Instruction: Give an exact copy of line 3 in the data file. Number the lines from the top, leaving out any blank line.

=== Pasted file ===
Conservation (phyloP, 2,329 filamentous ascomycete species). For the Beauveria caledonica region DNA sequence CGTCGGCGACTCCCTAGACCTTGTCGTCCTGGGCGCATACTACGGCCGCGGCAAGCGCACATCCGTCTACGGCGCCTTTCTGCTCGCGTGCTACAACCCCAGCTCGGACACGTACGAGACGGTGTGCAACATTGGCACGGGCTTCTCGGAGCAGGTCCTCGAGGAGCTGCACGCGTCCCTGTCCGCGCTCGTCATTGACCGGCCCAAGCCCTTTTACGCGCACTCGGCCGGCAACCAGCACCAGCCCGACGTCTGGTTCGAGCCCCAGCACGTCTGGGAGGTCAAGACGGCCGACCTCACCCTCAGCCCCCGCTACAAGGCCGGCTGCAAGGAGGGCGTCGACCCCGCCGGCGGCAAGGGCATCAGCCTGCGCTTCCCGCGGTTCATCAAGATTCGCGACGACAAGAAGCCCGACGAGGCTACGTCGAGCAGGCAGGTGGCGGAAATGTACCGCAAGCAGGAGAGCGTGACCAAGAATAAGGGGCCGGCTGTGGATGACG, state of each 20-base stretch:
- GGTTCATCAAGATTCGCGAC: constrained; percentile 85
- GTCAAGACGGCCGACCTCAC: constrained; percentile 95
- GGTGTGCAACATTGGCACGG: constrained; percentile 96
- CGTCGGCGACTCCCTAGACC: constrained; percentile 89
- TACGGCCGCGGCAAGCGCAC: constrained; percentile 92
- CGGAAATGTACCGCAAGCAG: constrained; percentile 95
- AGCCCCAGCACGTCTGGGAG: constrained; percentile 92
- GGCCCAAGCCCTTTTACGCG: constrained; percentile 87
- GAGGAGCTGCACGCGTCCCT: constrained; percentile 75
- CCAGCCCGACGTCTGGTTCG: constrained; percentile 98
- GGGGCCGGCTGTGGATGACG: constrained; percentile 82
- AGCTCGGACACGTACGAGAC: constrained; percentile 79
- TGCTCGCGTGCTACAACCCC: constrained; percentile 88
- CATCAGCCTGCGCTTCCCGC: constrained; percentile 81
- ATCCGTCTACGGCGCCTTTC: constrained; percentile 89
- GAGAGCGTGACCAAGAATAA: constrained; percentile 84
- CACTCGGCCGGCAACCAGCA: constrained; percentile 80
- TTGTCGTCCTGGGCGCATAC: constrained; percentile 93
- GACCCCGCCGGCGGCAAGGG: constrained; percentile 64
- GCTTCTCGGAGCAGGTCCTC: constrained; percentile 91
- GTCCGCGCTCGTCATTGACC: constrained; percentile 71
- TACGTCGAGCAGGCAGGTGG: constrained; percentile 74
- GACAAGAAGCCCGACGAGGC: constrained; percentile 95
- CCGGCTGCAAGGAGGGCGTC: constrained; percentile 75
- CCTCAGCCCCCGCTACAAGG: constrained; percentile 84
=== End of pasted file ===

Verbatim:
- GTCAAGACGGCCGACCTCAC: constrained; percentile 95